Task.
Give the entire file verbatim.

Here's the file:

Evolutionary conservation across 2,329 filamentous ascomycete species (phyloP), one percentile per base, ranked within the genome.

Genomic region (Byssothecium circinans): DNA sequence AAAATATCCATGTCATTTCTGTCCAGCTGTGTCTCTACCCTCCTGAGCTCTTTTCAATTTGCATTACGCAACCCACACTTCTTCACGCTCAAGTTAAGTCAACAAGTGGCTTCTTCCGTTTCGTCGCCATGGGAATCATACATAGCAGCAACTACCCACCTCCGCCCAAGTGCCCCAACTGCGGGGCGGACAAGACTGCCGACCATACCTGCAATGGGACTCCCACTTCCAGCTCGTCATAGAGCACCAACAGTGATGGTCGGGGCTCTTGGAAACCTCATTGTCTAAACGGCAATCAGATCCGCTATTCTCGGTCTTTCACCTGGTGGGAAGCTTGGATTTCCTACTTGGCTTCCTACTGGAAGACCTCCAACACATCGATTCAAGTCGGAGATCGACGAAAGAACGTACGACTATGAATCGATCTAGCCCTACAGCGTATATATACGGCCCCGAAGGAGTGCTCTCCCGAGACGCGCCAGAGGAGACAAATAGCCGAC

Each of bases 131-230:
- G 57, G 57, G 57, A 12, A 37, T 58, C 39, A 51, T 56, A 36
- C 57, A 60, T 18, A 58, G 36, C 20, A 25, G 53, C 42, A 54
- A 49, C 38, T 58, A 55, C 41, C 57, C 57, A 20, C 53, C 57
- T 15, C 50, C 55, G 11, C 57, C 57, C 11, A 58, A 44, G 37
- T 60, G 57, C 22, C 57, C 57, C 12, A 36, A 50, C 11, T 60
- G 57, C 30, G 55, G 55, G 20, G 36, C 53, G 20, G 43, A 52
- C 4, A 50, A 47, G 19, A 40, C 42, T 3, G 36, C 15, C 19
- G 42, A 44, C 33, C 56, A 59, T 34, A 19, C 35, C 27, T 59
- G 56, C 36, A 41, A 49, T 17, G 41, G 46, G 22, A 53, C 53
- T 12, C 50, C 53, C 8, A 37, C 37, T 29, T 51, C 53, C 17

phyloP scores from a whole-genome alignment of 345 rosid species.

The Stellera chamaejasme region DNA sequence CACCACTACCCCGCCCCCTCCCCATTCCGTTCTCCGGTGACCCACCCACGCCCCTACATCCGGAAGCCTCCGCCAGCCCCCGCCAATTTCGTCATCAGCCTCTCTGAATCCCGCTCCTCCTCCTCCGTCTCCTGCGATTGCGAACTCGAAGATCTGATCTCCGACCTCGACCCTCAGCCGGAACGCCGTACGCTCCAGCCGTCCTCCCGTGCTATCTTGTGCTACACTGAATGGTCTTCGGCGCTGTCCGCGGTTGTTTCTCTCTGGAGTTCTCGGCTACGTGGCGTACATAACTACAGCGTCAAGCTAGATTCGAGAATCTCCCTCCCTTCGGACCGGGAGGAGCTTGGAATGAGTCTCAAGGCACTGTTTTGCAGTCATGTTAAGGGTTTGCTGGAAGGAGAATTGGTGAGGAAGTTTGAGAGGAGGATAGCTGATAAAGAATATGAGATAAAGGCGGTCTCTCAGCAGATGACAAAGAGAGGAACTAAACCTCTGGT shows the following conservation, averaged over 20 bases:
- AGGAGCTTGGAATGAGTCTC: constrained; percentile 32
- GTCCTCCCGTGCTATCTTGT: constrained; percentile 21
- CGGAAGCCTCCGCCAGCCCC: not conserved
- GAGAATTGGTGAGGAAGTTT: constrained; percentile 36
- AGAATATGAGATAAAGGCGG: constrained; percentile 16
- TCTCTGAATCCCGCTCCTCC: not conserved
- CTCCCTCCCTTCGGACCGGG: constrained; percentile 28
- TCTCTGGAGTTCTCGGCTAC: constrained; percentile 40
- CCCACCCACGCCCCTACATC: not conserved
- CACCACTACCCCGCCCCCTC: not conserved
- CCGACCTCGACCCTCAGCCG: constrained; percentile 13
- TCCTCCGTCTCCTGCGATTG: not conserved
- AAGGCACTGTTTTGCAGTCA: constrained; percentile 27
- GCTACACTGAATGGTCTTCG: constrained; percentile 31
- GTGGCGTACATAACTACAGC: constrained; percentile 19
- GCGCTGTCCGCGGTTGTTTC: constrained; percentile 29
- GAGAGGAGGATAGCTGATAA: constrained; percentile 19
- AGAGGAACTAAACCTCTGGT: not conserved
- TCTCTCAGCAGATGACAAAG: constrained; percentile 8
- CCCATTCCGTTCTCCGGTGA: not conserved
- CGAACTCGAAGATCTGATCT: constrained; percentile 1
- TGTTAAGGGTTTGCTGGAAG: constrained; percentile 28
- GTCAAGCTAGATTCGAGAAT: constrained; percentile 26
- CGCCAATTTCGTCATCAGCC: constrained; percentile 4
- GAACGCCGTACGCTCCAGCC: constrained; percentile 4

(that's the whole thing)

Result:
Evolutionary conservation across 2,329 filamentous ascomycete species (phyloP), one percentile per base, ranked within the genome.

Genomic region (Byssothecium circinans): DNA sequence AAAATATCCATGTCATTTCTGTCCAGCTGTGTCTCTACCCTCCTGAGCTCTTTTCAATTTGCATTACGCAACCCACACTTCTTCACGCTCAAGTTAAGTCAACAAGTGGCTTCTTCCGTTTCGTCGCCATGGGAATCATACATAGCAGCAACTACCCACCTCCGCCCAAGTGCCCCAACTGCGGGGCGGACAAGACTGCCGACCATACCTGCAATGGGACTCCCACTTCCAGCTCGTCATAGAGCACCAACAGTGATGGTCGGGGCTCTTGGAAACCTCATTGTCTAAACGGCAATCAGATCCGCTATTCTCGGTCTTTCACCTGGTGGGAAGCTTGGATTTCCTACTTGGCTTCCTACTGGAAGACCTCCAACACATCGATTCAAGTCGGAGATCGACGAAAGAACGTACGACTATGAATCGATCTAGCCCTACAGCGTATATATACGGCCCCGAAGGAGTGCTCTCCCGAGACGCGCCAGAGGAGACAAATAGCCGAC

Each of bases 131-230:
- G 57, G 57, G 57, A 12, A 37, T 58, C 39, A 51, T 56, A 36
- C 57, A 60, T 18, A 58, G 36, C 20, A 25, G 53, C 42, A 54
- A 49, C 38, T 58, A 55, C 41, C 57, C 57, A 20, C 53, C 57
- T 15, C 50, C 55, G 11, C 57, C 57, C 11, A 58, A 44, G 37
- T 60, G 57, C 22, C 57, C 57, C 12, A 36, A 50, C 11, T 60
- G 57, C 30, G 55, G 55, G 20, G 36, C 53, G 20, G 43, A 52
- C 4, A 50, A 47, G 19, A 40, C 42, T 3, G 36, C 15, C 19
- G 42, A 44, C 33, C 56, A 59, T 34, A 19, C 35, C 27, T 59
- G 56, C 36, A 41, A 49, T 17, G 41, G 46, G 22, A 53, C 53
- T 12, C 50, C 53, C 8, A 37, C 37, T 29, T 51, C 53, C 17

phyloP scores from a whole-genome alignment of 345 rosid species.

The Stellera chamaejasme region DNA sequence CACCACTACCCCGCCCCCTCCCCATTCCGTTCTCCGGTGACCCACCCACGCCCCTACATCCGGAAGCCTCCGCCAGCCCCCGCCAATTTCGTCATCAGCCTCTCTGAATCCCGCTCCTCCTCCTCCGTCTCCTGCGATTGCGAACTCGAAGATCTGATCTCCGACCTCGACCCTCAGCCGGAACGCCGTACGCTCCAGCCGTCCTCCCGTGCTATCTTGTGCTACACTGAATGGTCTTCGGCGCTGTCCGCGGTTGTTTCTCTCTGGAGTTCTCGGCTACGTGGCGTACATAACTACAGCGTCAAGCTAGATTCGAGAATCTCCCTCCCTTCGGACCGGGAGGAGCTTGGAATGAGTCTCAAGGCACTGTTTTGCAGTCATGTTAAGGGTTTGCTGGAAGGAGAATTGGTGAGGAAGTTTGAGAGGAGGATAGCTGATAAAGAATATGAGATAAAGGCGGTCTCTCAGCAGATGACAAAGAGAGGAACTAAACCTCTGGT shows the following conservation, averaged over 20 bases:
- AGGAGCTTGGAATGAGTCTC: constrained; percentile 32
- GTCCTCCCGTGCTATCTTGT: constrained; percentile 21
- CGGAAGCCTCCGCCAGCCCC: not conserved
- GAGAATTGGTGAGGAAGTTT: constrained; percentile 36
- AGAATATGAGATAAAGGCGG: constrained; percentile 16
- TCTCTGAATCCCGCTCCTCC: not conserved
- CTCCCTCCCTTCGGACCGGG: constrained; percentile 28
- TCTCTGGAGTTCTCGGCTAC: constrained; percentile 40
- CCCACCCACGCCCCTACATC: not conserved
- CACCACTACCCCGCCCCCTC: not conserved
- CCGACCTCGACCCTCAGCCG: constrained; percentile 13
- TCCTCCGTCTCCTGCGATTG: not conserved
- AAGGCACTGTTTTGCAGTCA: constrained; percentile 27
- GCTACACTGAATGGTCTTCG: constrained; percentile 31
- GTGGCGTACATAACTACAGC: constrained; percentile 19
- GCGCTGTCCGCGGTTGTTTC: constrained; percentile 29
- GAGAGGAGGATAGCTGATAA: constrained; percentile 19
- AGAGGAACTAAACCTCTGGT: not conserved
- TCTCTCAGCAGATGACAAAG: constrained; percentile 8
- CCCATTCCGTTCTCCGGTGA: not conserved
- CGAACTCGAAGATCTGATCT: constrained; percentile 1
- TGTTAAGGGTTTGCTGGAAG: constrained; percentile 28
- GTCAAGCTAGATTCGAGAAT: constrained; percentile 26
- CGCCAATTTCGTCATCAGCC: constrained; percentile 4
- GAACGCCGTACGCTCCAGCC: constrained; percentile 4